Effect of Germanium Added to Tungsten

The refractory nature of tungsten carbides formed when tungsten is arced in graphite electrodes precludes the application of a spectrographic procedure in which a weighed charge is arced to completion. In an attempt to circumvent this difficulty, high-purity germanium metal was incorporated with the tungsten and acts as a carrier to sweep the impurities from tungsten into the excitation zone of the arc. This is a modification of the carrier-distillation technique reported by Scribner and Mullin for the analysis of uranium oxide. In addition to its action as carrier, germanium produces a smooth burning arc compared with the erratic sputtering obtained with tungsten alone.

Germanium concentrates of 1, 5, and 10 percent of the weight of tungsten were tried. The total weight of charge in each case was 80 milligrams. The choice of 5 percent germanium represents a compromise that produces a smooth burning arc, effective carrier action within a reasonable arcing period, a minimum of background due to GeO bands, and a sparsity of tungsten lines.

Volatilization Studies

A series of moving plates was made in order to study the volatilization behavior of tungsten, germanium, and several impurity elements in tungsten. Data obtained are plotted as percent transmittance of a selected spectral line versus time in seconds. Figure 1, A shows curves for germanium at 1, 5, and 10 percent in tungsten. Figure 1, B shows the effect of graphite powder on the volatilization of 5 percent germanium.

To obtain information on the volatilization of impurities in tungsten, moving plates were made, using tungsten metal with known concentrations of impurities. These samples were prepared from high-purity tungsten powder by

tungsten volatilization of germanium

adding known quantities of impurity elements as oxides. To obtain data on the effect of graphite powder in the charges also, the moving plates were prepared, using three compositions of charge in the electrode: (1) Tungsten containing 5 percent germanium, (2) tungsten containing 5 percent germanium and 30 percent graphite powder, and (3) tungsten with 30 percent graphite. Figure 2 shows the volatilization behavior of tungsten in the presence of 30 percent graphite and 5 percent germanium compared with the behavior in the presence of 5 percent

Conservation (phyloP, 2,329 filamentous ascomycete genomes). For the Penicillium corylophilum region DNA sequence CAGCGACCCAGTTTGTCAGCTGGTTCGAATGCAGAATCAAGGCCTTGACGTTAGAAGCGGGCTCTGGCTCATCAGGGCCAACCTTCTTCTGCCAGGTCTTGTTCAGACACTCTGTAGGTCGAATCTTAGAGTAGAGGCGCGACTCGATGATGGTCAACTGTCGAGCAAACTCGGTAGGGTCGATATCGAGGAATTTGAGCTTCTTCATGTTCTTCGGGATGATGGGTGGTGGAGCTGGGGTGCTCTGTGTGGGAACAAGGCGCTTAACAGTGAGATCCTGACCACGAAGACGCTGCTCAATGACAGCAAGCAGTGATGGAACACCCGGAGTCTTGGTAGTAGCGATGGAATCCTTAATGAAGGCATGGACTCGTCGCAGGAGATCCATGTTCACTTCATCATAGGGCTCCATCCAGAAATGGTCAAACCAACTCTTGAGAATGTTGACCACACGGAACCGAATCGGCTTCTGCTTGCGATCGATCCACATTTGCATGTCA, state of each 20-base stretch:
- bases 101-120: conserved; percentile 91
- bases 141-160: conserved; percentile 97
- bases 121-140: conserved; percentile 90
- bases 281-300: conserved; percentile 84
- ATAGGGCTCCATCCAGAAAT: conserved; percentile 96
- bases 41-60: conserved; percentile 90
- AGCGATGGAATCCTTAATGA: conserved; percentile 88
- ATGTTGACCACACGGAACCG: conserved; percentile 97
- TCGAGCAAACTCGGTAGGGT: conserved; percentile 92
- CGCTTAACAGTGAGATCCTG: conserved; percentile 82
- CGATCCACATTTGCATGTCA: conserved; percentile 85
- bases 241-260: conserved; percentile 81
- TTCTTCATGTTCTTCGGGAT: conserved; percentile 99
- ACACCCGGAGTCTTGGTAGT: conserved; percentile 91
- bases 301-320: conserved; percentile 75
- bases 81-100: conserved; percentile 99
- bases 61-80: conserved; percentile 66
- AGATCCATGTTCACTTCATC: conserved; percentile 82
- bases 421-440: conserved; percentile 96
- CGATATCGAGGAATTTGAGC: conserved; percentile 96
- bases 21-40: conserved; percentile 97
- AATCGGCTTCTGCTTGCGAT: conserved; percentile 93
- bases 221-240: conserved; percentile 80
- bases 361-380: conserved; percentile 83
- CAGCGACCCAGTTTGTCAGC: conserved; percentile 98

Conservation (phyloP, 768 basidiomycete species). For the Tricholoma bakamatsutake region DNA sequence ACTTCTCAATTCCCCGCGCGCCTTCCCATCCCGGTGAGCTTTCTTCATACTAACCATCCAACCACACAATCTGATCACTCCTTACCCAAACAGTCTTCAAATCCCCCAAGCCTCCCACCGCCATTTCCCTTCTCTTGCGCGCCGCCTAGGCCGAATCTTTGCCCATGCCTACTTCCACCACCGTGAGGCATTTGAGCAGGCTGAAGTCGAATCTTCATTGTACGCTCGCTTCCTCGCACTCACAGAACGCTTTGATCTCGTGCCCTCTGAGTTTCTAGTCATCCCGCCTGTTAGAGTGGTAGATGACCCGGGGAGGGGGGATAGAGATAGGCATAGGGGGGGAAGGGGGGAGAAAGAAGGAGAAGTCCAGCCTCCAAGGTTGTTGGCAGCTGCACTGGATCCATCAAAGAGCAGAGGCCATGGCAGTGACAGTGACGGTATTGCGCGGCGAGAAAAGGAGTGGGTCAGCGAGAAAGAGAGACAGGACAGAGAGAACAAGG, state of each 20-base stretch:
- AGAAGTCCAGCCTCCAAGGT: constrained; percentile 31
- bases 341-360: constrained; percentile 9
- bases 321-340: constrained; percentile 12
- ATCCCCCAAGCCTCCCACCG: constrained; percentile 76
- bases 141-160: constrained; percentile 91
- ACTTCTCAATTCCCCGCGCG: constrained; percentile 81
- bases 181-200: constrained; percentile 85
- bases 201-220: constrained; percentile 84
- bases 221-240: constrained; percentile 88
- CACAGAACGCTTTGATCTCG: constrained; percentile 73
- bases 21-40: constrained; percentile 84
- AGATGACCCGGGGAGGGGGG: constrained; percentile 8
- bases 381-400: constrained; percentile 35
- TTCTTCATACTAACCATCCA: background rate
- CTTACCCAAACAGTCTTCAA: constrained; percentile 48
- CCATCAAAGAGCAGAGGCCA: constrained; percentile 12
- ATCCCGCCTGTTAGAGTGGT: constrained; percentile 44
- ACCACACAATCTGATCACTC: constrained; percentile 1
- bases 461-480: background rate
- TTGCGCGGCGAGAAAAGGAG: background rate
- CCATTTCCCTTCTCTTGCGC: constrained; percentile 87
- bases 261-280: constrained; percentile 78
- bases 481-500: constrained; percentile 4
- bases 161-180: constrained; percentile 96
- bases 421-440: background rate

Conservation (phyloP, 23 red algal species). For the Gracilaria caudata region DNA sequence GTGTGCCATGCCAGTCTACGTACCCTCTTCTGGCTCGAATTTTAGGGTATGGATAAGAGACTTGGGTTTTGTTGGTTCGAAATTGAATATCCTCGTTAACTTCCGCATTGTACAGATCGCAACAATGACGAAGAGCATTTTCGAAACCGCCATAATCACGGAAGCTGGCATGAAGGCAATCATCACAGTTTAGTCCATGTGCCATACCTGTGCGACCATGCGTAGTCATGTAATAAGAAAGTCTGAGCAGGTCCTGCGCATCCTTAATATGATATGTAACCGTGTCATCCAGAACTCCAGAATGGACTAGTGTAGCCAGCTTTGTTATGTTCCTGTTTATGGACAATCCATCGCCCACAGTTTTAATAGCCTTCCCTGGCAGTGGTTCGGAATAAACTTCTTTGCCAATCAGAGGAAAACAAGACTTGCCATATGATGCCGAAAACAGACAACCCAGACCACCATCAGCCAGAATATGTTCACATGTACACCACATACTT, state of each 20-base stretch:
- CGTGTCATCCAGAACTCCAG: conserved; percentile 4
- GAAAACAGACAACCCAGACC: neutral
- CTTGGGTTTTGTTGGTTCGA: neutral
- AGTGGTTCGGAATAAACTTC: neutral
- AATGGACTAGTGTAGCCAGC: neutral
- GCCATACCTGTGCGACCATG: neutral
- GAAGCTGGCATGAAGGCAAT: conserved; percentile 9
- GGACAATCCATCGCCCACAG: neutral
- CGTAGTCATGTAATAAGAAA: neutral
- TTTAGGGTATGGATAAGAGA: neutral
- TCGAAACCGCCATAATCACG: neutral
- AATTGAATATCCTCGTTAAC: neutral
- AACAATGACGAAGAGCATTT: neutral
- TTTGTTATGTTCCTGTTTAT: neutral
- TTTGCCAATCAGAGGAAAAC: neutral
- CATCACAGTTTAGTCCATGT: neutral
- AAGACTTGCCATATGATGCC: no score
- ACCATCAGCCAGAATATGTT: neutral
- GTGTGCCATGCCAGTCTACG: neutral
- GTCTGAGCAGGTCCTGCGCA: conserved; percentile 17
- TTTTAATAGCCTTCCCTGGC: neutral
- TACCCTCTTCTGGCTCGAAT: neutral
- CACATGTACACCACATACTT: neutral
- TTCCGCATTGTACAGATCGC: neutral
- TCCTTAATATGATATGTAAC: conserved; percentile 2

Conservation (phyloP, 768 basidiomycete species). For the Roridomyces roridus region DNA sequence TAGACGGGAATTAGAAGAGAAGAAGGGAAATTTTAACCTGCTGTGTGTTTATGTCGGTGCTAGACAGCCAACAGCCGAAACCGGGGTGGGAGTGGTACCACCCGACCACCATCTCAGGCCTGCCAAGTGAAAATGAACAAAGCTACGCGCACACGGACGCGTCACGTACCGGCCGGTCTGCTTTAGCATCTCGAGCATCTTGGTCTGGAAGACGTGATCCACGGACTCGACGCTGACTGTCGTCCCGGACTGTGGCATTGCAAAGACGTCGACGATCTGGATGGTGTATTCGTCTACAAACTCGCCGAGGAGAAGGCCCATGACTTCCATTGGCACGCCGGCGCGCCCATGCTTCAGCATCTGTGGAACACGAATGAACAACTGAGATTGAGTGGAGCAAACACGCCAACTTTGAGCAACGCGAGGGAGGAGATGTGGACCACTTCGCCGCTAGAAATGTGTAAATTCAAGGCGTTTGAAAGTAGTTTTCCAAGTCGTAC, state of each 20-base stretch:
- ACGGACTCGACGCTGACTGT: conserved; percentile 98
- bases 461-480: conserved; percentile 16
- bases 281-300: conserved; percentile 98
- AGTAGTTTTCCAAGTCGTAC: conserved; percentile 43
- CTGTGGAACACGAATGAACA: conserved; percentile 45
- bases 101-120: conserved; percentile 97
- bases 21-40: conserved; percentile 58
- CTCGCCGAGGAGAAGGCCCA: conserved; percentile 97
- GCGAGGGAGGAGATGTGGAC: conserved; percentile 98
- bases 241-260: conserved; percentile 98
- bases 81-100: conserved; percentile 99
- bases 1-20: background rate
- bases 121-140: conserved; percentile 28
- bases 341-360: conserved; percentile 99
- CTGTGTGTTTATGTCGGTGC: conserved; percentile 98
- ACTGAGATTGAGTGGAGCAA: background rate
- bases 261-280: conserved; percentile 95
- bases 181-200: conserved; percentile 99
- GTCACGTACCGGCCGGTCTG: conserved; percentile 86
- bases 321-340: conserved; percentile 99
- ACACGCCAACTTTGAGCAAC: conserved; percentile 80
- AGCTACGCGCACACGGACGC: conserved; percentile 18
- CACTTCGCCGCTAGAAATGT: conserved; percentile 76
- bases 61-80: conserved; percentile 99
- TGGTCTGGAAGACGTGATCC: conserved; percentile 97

tungsten in presence

germanium alone. Figures 3 through 5 show curves for 16 elements at 1,000 p.p.m. concentration. Five percent germanium was used in all cases; the dotted curves are for charges containing graphite; solid curves arc for charges without graphite. Figures 6 through 11 show the volatilization behavior of six elements at various concentration levels in the presence of 5 percent germanium and in the presence of 30 percent graphite.

Significant conclusions can be drawn from the volatilization studies. (1) Germanium volatilizes at a slower and steadier rate with added graphite. However, for most of the impurity elements tested, germanium acts more efficiently as a carrier in the absence of added graphite. (2) In the presence of 5 percent germanium, the intensity of tungsten is at a minimum from the beginning of arcing up to 80 seconds. Peak Intensities of most impurity lines at concentrations of less than 1,000 p.p.m. occur when the intensity of tungsten is at a minimum. In the presence of graphite, the volatilization of tungsten is much more erratic with intensity peaks occurring at 30 and at 80 seconds. (3) The peak intensities of emission of the impurity elements in tungsten occur earlier during the arcing period in the presence of added graphite. (4) The curves for decreasing impurity concentrations are displaced to the left, and in general the peak intensities for decreasing concentrations occur earlier. (5) For the elements titanium, molybdenum, zirconium and vanadium, high intensities persist after 150 seconds or arcing.